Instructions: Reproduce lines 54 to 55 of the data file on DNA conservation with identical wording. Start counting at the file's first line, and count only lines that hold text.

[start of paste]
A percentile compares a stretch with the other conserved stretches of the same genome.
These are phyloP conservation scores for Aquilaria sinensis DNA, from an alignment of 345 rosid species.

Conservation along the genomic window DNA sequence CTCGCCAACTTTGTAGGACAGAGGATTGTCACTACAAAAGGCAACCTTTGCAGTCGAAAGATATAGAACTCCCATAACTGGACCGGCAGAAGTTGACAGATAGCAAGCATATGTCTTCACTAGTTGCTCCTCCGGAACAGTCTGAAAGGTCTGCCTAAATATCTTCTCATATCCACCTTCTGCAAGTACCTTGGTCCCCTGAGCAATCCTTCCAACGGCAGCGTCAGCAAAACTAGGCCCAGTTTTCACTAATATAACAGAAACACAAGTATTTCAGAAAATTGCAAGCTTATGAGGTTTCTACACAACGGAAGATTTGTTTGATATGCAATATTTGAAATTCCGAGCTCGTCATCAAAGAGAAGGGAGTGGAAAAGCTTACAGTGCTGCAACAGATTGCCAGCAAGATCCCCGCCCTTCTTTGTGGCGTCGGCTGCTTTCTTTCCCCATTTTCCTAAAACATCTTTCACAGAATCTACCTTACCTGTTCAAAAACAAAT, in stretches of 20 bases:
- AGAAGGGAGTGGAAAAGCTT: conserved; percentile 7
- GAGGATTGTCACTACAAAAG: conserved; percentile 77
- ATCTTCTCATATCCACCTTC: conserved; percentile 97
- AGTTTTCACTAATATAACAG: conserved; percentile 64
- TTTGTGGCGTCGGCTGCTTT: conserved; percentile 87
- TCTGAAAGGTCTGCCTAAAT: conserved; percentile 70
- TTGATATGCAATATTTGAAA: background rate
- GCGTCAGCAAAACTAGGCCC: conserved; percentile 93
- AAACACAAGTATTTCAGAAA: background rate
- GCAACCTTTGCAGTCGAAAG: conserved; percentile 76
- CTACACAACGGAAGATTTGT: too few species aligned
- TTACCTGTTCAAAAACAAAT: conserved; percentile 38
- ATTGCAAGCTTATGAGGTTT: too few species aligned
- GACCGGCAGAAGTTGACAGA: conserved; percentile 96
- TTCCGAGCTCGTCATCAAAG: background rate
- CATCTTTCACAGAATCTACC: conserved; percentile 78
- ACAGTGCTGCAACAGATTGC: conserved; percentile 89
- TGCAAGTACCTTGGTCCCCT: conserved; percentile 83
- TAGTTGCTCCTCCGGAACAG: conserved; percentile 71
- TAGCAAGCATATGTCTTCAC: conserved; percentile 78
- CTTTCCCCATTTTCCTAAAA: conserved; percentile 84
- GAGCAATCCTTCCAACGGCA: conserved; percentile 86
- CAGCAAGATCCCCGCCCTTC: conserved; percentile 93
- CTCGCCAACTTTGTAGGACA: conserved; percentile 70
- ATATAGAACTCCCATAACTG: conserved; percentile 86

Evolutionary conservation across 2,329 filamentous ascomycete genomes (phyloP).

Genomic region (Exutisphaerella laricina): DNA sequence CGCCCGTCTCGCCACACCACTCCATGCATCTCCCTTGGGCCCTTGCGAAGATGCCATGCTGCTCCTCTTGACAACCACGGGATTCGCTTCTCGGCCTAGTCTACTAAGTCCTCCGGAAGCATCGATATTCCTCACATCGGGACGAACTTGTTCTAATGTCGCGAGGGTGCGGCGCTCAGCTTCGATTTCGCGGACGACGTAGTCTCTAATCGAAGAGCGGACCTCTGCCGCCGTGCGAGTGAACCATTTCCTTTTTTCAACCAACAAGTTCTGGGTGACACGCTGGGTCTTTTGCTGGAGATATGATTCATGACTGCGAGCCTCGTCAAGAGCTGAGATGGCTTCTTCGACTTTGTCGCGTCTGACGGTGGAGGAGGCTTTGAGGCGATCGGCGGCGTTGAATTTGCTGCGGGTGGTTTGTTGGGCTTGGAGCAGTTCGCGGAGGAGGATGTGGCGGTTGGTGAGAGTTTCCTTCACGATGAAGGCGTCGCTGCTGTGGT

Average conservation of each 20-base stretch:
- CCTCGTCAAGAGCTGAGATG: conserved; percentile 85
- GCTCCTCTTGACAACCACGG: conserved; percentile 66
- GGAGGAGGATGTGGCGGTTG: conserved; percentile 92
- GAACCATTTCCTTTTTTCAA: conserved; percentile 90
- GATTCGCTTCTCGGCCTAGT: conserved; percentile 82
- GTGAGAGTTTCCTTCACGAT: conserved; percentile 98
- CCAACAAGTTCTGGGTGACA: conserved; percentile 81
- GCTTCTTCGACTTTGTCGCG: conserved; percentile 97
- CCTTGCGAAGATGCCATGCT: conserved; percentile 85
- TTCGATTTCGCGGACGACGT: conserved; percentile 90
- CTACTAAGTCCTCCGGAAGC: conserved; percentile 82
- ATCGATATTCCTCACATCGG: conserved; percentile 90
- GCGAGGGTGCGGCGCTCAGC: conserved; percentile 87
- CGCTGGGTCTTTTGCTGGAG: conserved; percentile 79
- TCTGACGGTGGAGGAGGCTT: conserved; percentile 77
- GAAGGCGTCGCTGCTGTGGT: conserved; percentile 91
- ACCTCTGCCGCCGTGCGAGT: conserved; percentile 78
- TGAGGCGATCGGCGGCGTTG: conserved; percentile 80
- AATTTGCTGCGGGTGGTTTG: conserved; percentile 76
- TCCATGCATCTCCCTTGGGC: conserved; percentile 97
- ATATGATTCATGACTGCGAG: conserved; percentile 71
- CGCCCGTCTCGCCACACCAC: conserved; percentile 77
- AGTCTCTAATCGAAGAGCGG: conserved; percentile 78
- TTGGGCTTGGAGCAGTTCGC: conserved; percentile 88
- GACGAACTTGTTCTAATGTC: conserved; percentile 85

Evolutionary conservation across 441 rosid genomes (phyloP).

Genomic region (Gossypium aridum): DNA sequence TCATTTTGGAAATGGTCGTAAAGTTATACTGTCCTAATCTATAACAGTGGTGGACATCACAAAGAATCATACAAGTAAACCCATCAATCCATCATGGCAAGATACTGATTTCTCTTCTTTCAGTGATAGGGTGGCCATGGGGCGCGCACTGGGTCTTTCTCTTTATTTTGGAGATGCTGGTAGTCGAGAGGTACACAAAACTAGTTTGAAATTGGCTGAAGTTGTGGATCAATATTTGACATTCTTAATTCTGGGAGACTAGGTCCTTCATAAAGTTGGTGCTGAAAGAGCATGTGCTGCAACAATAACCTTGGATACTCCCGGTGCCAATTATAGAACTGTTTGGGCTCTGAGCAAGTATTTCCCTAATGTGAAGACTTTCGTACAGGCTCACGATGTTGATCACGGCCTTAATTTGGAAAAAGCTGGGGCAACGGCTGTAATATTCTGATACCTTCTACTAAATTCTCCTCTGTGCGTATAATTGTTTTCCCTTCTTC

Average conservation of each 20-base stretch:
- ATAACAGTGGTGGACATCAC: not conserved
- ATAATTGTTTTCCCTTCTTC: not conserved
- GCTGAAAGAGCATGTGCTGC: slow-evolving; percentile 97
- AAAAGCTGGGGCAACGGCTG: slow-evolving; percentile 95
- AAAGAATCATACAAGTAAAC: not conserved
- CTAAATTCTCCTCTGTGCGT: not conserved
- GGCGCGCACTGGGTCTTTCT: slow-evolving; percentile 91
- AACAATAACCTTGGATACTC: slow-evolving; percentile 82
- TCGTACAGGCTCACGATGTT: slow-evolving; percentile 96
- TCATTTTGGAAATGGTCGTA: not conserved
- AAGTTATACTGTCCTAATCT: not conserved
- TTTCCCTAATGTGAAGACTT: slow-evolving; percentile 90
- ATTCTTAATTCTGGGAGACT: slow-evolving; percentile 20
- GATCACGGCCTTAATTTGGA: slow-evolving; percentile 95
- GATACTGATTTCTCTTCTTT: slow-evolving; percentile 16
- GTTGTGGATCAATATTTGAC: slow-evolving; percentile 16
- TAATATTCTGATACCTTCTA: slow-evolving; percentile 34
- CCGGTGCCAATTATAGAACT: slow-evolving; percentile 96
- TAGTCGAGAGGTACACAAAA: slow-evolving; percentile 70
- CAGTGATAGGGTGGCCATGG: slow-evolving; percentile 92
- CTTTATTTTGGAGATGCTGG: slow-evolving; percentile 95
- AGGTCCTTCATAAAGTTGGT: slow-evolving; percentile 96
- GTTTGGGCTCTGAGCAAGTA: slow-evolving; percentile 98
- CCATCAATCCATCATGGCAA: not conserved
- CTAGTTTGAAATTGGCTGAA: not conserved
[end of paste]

- AGTCTCTAATCGAAGAGCGG: conserved; percentile 78
- TTGGGCTTGGAGCAGTTCGC: conserved; percentile 88